Ukrainian forces shot down five Russian cruise missiles on Tuesday, Sept. 6, most of them in the south, President Volodymyr Zelensky said, but he made no mention of a new military success in the east hinted at by officials earlier.
“This morning alone, five of six Russian X-101 missiles were downed,” Zelensky said in an evening address. “This is a costly loss for Russia, and it saves many Ukrainian lives. Four of these missiles were downed by the “South” district of the air command.”
Reuters was not able to independently verify Zelensky’s statement and there was no immediate response from Russia.
Though Ukrainian officials did not give specific details, several posts on social media from military bloggers and witnesses reported fighting around Balakliia, an eastern town of 27,000 people that lies between Kharkiv and Russian-held Izyum, a city with a major railway hub used by Moscow to supply its forces. One tweet by a Zelensky adviser spoke of “great news” coming from the president on the operation in Kharkiv region.
Reuters was unable to independently verify the reports posted on social media.
Little information has emerged about progress of the main Ukrainian offensive in the southern Kherson region, with Kyiv barring journalists from the front line and releasing only limited reports to preserve the element of surprise.
Russia says it has repelled the Kherson assault, but Ukraine has reported steady success.
Western military experts say Ukraine’s aim in the south appears to be to trap thousands of Russian troops on the west bank of the wide Dnipro River and cut them off by destroying their rear supply lines.
The announcement of a simultaneous Ukrainian advance near Kharkiv was an indication that Russian troops were having difficulty reinforcing along the front, said Mark Hertling, a retired former U.S. commander of ground forces in Europe.
“This confirms RU inability to maneuver forces between theater locations & within their force’s defensive ‘stance’ to counter Ukrainian offensive actions,” Hertling tweeted.
There have also been increasing attacks by Ukrainians in Russian-occupied areas against Moscow-installed authorities.
On Sept. 6, the Russian-installed commandant of the southern port of Berdiansk was badly injured when his car was blown up outside the city administration building, pro-Russian local officials said, blaming Ukraine for the attack.
Nuclear plant safety
In the latest plea by United Nations Secretary-General Antonio Guterres to demilitarize the area around the Russian-held Zaporozhzhia nuclear power plant in southern Ukraine, he laid out specific steps for both sides on Sept. 6.
The first was for Russian and Ukrainian forces to commit to refraining from military activity in and around the plant, Europe’s biggest nuclear power station.
“As a second step, an agreement on a demilitarized perimeter should be secured,” Guterres told the U.N. Security Council. “Specifically, that would include a commitment by Russian forces to withdraw all military personnel and equipment from that perimeter and a commitment by Ukrainian forces not to move into it.”
Russia’s U.N. Ambassador Vassily Nebenzia told reporters ahead of the council meeting, “if we demilitarize then the Ukrainians will immediately step in and ruin the whole thing.”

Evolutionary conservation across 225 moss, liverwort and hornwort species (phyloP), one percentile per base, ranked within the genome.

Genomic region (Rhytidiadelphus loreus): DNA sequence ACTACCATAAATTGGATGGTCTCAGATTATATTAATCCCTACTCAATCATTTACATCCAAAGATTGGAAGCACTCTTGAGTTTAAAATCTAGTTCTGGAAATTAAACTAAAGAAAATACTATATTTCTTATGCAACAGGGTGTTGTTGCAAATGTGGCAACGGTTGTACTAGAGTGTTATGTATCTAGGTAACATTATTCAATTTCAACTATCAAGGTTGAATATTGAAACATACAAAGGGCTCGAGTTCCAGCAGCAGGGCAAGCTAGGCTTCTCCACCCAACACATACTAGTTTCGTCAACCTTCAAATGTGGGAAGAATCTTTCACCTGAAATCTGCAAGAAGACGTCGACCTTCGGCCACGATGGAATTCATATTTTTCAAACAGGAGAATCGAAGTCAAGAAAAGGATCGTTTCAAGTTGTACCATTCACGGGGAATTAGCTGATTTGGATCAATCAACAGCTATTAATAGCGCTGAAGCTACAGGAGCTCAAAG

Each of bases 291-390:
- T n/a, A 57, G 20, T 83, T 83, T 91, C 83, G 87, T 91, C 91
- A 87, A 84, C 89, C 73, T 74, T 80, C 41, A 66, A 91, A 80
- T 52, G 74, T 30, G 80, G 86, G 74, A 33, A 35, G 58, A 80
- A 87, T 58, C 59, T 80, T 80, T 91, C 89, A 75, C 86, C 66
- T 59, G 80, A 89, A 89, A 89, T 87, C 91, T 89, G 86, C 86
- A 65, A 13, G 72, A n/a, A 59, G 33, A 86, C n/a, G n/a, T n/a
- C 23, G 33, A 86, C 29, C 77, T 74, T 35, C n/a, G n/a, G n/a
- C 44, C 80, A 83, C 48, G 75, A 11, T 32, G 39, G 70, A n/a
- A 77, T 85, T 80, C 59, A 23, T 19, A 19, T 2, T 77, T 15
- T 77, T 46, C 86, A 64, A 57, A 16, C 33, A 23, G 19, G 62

Russian soldiers were defending the station, Nebenzia said.
The International Atomic Energy Agency (IAEA) nuclear watchdog called for a security zone on Sept. 6, saying its experts had found extensive damage at the plant.
A long-awaited report did not ascribe blame for the damage, which Russia and Ukraine each accuse the other of causing. But it called the situation unsustainable and said unless the shooting stops there would be a risk of disaster.
Zelensky on Sept. 6 praised the IAEA report, saying it “emphasizes pressure on our nuclear workers, and makes clear references to the Russian military occupation.”
The plant, seized by Russian forces shortly after their Feb. 24 invasion of Ukraine, is still run by Ukrainian technicians. It sits on a Russian-held bank of a huge reservoir, opposite Ukrainian positions across the water.
“While the ongoing shelling has not yet triggered a nuclear emergency, it continues to represent a constant threat to nuclear safety and security with potential impact on critical safety functions that may lead to radiological consequences with great safety significance,” the IAEA report said.
It made seven recommendations, including an end to shelling and the establishment of “a nuclear safety and security protection zone.”
Inspectors said they had found Russian troops and equipment at the plant, including military vehicles parked in turbine halls. Moscow has denied accusations that it used the plant as a shield for its forces.
“Ukrainian staff operating the plant under Russian military occupation are under constant high stress and pressure, especially with the limited staff available,” the IAEA said.
IAEA inspectors led by the agency’s chief, Rafael Grossi, braved shelling to cross the front line and reach the power station last week. Two experts have stayed on to maintain a long-term presence.
The IAEA report listed areas of the plant that had been damaged, including a building housing nuclear fuel, a facility for storing radioactive waste, and a building housing an alarm system. It said the power station had been cut off several times from offsite power supplies critical to its safe operation.
(Reporting by Reuters; Writing by Peter Graff and Grant McCool; Editing by Frank Jack Daniel, Tomasz Janowski and Bill Berkrot)